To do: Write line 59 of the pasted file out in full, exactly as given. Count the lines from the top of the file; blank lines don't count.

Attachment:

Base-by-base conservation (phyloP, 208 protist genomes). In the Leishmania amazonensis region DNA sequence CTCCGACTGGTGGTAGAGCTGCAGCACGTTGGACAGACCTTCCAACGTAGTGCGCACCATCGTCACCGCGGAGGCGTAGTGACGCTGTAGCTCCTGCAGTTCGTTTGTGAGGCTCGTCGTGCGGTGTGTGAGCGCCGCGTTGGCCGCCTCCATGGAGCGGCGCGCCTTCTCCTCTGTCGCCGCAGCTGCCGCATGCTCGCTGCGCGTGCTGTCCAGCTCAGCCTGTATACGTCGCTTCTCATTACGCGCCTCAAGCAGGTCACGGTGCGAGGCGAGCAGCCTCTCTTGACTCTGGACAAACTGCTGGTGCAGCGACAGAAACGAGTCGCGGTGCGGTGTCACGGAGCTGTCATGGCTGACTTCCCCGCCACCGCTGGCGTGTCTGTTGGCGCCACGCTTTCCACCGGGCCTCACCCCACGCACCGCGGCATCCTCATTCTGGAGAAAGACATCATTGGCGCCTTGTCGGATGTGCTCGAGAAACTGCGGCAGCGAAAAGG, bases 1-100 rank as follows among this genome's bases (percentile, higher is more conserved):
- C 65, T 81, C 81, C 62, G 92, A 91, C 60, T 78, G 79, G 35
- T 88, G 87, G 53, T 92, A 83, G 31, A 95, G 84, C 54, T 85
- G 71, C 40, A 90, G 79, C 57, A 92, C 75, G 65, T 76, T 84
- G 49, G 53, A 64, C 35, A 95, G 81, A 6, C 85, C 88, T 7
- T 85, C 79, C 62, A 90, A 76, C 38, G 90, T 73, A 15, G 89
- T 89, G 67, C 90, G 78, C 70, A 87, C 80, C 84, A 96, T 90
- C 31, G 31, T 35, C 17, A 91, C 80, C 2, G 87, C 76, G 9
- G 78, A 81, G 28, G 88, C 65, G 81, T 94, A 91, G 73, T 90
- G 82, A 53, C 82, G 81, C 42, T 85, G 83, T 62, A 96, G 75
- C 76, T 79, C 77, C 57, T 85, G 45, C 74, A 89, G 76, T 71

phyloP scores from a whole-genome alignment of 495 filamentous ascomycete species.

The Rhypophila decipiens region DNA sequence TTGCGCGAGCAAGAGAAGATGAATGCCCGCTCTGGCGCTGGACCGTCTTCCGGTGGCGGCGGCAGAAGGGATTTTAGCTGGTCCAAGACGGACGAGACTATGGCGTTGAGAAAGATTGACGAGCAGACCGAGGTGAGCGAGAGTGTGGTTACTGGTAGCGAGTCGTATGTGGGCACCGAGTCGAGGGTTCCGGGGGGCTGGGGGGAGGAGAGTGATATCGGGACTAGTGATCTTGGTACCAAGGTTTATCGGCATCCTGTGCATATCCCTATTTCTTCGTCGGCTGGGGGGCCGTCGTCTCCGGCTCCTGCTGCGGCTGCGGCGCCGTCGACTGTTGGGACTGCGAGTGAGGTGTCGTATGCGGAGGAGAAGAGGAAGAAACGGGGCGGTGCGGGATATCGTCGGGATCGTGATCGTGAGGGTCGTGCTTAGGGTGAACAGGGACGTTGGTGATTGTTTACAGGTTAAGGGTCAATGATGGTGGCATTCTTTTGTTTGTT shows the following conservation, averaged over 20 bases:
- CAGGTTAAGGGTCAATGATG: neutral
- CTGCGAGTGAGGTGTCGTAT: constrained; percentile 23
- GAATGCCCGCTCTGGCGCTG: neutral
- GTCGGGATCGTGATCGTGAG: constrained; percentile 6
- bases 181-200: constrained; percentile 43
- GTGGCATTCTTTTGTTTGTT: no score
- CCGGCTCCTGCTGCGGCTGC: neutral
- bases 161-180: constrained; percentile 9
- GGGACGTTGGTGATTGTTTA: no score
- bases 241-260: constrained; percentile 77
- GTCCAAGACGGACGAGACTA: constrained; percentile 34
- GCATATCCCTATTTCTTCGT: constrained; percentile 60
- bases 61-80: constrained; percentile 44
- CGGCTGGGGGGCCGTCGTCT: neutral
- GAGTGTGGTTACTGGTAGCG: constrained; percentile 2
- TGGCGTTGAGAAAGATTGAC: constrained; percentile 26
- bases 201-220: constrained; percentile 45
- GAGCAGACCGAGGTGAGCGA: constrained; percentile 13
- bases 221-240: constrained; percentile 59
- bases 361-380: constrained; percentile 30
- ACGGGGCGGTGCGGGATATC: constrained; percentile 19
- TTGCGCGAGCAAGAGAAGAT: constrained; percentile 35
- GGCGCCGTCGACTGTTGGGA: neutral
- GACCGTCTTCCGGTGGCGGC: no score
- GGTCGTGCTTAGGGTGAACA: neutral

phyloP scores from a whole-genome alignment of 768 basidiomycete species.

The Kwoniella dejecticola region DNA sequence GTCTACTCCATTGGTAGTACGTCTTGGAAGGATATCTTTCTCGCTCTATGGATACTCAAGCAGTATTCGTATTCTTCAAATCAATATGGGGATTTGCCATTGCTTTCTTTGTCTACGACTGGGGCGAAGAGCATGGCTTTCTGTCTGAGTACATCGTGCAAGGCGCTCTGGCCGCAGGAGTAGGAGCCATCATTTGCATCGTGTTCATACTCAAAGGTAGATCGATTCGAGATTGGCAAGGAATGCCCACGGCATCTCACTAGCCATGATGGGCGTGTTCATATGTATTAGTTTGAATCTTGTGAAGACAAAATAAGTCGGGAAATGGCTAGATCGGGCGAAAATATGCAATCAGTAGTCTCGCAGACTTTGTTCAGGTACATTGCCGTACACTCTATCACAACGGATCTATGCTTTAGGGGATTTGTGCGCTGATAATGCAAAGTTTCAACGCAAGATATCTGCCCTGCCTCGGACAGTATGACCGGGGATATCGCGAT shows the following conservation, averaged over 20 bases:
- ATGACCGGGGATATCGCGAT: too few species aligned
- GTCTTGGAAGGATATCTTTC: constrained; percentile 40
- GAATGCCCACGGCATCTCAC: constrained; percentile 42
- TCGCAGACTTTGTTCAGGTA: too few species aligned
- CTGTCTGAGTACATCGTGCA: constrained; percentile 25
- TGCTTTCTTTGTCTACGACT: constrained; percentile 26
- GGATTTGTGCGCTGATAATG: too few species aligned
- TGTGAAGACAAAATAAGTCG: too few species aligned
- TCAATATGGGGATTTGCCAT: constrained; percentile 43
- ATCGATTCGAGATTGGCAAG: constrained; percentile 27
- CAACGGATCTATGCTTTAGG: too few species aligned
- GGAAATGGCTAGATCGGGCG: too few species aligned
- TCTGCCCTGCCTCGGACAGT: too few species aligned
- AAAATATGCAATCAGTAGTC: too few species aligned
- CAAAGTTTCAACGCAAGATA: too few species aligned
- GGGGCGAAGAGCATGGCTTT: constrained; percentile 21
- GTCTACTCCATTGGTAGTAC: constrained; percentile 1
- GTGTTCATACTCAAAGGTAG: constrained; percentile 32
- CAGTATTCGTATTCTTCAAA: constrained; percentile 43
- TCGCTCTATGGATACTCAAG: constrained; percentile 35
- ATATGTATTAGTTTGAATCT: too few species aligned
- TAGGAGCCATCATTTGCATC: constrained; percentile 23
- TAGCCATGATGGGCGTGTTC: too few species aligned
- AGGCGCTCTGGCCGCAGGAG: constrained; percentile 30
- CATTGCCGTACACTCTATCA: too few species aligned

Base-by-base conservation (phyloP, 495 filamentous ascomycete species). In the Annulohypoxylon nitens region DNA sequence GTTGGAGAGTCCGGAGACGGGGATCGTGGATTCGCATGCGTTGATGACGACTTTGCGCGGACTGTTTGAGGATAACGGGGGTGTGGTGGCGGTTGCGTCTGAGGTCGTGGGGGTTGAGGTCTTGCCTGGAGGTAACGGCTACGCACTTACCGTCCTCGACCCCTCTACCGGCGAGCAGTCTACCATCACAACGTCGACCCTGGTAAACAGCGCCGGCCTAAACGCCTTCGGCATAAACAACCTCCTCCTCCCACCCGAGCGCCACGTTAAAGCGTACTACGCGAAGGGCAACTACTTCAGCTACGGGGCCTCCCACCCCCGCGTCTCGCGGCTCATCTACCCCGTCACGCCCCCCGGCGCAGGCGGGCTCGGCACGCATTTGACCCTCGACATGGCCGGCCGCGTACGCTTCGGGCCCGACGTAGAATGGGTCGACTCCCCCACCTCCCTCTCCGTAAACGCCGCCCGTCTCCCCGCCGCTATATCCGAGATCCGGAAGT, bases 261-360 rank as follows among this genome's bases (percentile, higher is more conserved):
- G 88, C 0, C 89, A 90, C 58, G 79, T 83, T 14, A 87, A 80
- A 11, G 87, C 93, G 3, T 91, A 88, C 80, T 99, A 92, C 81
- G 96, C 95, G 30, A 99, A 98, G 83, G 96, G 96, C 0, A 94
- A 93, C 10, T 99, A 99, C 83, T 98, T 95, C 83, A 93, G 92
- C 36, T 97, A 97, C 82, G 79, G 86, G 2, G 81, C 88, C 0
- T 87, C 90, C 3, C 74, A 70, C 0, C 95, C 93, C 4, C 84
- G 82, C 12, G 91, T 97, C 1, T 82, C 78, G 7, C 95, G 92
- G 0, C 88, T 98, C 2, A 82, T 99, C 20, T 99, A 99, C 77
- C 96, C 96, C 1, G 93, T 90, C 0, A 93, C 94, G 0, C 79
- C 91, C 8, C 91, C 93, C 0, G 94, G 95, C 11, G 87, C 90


- CAGTATTCGTATTCTTCAAA: constrained; percentile 43